In this tutorial, I'm going to show you how to convert lines to fills in Flash using Convert Lines to Fill function. I'm also going to explain why ever do such thing. The following info will be especially useful for those of you who draw in Flash, but not only. If you're an ActionScript geek, then you will probably not find the below info that useful. :-)
To convert your Line to a Fill, select it and go to Modify>Shape>Convert Lines to Fills.
OK, so we did convert the Line to a Fill. But what did that actually do? What's the point of doing that?
If you've been using Flash for some time now, you certainly know that Lines (Strokes) and Fills both have different features in Flash. To understand why the Convert Lines to Fills function is so useful, we need to have a look at both of them.
Below I'm going to describe each of them. Once you read the description, it should become clear why this function is useful.
If you want to find out what a Fill is, just draw a rectangle using Rectangle Tool (R). Make sure there is no stroke around it. The rectangle that you can see now is a Fill.
Now, you can easily change it in a way - for example, erase a bit of it. You can also select, say, its bottom and delete it off by pressing the Backspace button. In this way, you will receive a little bit more squat rectangle.
This rectangle is composed of 4 vector points. You can freely move them around in addition to creating your own vector points and curves.
The above figure was created from the rectangle we started from. I added a couple of new vector points, plus I created a few curves.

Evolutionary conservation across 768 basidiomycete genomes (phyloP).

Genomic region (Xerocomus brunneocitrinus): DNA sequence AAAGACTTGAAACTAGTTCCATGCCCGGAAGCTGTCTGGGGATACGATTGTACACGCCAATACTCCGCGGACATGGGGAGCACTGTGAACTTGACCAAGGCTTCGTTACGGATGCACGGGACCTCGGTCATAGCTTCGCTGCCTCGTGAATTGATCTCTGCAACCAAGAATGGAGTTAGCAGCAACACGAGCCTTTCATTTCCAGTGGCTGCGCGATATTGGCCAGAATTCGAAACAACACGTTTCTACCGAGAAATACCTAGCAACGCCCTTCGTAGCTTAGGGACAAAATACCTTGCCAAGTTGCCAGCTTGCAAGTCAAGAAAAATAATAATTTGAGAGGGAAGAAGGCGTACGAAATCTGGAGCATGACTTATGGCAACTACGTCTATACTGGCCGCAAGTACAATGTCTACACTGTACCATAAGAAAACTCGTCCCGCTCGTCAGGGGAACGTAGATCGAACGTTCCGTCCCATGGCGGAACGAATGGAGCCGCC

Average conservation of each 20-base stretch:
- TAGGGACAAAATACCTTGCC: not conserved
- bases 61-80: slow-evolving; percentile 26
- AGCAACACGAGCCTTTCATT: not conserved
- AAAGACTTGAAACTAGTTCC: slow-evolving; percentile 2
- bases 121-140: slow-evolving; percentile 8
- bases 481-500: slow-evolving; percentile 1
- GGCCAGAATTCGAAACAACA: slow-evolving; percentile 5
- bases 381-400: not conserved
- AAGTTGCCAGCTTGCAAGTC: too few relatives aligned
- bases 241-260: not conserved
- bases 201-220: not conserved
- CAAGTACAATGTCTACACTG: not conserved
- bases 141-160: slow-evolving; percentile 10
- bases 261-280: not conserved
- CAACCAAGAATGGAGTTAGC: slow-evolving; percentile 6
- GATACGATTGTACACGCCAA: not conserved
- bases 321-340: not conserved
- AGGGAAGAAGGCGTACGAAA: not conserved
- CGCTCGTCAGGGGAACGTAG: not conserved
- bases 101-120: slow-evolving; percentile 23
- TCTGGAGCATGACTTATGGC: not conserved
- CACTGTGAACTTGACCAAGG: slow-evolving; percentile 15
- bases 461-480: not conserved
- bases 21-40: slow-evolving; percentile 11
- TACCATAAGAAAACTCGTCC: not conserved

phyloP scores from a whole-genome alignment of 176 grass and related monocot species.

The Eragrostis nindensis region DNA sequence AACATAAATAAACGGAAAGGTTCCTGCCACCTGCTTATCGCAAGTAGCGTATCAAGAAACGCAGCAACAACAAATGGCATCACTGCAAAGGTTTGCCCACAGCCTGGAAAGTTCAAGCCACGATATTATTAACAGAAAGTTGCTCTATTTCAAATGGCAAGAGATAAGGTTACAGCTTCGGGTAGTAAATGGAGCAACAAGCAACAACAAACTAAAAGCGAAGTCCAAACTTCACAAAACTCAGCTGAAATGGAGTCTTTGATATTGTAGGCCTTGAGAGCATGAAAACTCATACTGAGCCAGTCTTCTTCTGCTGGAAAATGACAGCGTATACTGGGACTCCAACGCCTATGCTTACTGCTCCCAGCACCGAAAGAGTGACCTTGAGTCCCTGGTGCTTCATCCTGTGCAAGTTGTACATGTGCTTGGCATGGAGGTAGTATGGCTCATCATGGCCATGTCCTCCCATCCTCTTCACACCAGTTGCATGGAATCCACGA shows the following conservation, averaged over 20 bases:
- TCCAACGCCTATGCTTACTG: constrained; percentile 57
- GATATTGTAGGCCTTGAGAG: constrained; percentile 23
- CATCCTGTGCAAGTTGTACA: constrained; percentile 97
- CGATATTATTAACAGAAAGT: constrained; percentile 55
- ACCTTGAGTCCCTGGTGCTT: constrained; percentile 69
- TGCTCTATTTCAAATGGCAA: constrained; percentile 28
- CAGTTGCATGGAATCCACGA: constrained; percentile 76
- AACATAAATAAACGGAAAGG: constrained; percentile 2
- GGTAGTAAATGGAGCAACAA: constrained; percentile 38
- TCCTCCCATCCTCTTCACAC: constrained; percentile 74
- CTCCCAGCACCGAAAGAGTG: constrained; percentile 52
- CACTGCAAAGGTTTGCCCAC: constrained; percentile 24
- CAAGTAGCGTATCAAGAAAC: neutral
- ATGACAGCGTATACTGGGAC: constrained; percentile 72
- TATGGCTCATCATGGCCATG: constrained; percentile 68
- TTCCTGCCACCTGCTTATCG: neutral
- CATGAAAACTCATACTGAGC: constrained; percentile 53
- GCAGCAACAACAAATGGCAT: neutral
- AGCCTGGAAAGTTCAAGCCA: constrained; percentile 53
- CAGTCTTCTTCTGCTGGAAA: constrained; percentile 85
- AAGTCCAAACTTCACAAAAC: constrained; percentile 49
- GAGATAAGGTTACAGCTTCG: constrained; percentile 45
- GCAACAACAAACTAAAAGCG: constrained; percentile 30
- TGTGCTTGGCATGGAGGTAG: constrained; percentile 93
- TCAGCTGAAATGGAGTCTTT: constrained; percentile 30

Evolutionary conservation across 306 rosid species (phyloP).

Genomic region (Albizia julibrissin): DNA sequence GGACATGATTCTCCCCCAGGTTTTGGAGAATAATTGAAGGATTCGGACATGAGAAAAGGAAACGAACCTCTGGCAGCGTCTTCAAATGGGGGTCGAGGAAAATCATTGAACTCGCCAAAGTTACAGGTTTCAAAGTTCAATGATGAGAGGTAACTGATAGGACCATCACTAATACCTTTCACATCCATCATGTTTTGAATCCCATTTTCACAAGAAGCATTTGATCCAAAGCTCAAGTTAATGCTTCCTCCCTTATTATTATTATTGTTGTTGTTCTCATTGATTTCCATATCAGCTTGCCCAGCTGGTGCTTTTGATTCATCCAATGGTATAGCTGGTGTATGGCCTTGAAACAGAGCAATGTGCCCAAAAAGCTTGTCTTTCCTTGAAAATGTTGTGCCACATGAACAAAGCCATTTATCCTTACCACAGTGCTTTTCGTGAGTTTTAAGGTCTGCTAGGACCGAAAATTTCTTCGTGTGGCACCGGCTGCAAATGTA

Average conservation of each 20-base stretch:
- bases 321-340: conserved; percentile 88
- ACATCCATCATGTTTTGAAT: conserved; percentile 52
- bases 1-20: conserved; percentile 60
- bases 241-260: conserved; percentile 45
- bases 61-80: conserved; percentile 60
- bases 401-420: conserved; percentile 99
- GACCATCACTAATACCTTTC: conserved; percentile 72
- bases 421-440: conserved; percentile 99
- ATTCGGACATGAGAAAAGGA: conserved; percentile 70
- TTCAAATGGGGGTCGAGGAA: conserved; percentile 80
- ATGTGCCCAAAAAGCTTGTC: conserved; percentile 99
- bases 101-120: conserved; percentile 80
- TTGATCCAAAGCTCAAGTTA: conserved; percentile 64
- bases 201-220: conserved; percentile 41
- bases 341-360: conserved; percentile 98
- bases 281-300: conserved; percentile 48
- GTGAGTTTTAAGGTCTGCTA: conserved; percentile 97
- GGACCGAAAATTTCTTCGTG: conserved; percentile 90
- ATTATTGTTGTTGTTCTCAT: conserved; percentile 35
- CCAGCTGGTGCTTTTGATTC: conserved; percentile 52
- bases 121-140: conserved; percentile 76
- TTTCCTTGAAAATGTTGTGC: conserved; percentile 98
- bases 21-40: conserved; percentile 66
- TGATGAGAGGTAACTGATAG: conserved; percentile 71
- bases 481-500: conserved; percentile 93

An in-depth description of this drawing technique can be found here.
Fills are, in other words, easily editable.
There is also another very characteristic thing about fills such as the above rectangle. If you were to use the Microsoft Zoom Tool and roll your mouse over the edges of the rectangle you would notice that the figure does not end suddenly - there is one light-blue pixel between the original color of the figure and the white of the canvas. Thanks to this, the rectangle is shaded.
So, this is more or less what a Fill is about in Flash. Now, what about Lines?
A Line in Flash, is, well, a line. You can change its Height, Type, Cap, Join, etc. freely in the Properties Window.
Just like with a Fill, you can select a bit of it and delete it off. However, inspite of all the options you have to make your line the way you would like it to be, there is no way, for example, to sharpen it at the end. Like shown below:
Also there is no way to make it a little thinner here or a little thicker there. If you draw in Flash, then it might be important for you to be able to do these things.
Another very characteristic thing about Lines is the fact that they are always crisp and clear. Even if I drew a line with my Line Tool that would be as thin as 0.25 pixel, it would still be clearly visible on the stage. While advantagous for most of Flash users, for those who illustrate in Flash this attribute of lines is rather disadvantagous.
Compare the two illustrations:
What's the difference between the two faces?
Well, the only difference between them is that the first one had all of its lines Converted to Fills. In this way, I was able to finetune the lines, plus they now are a little bit shaded, which makes the whole face look (a lot/a little bit) better. :-D
Convert Lines to Fills function in Flash is not a function that you will use too frequently unless you're using Flash to create vector illustrations. When you use this function, your Lines will be converted to Fills, which are different in several ways. Most importantly, Fills can be modified more freely, plus they are shaded, making your Flash creations look a little better.
Hope this info helped you somewhat and thanks for reading,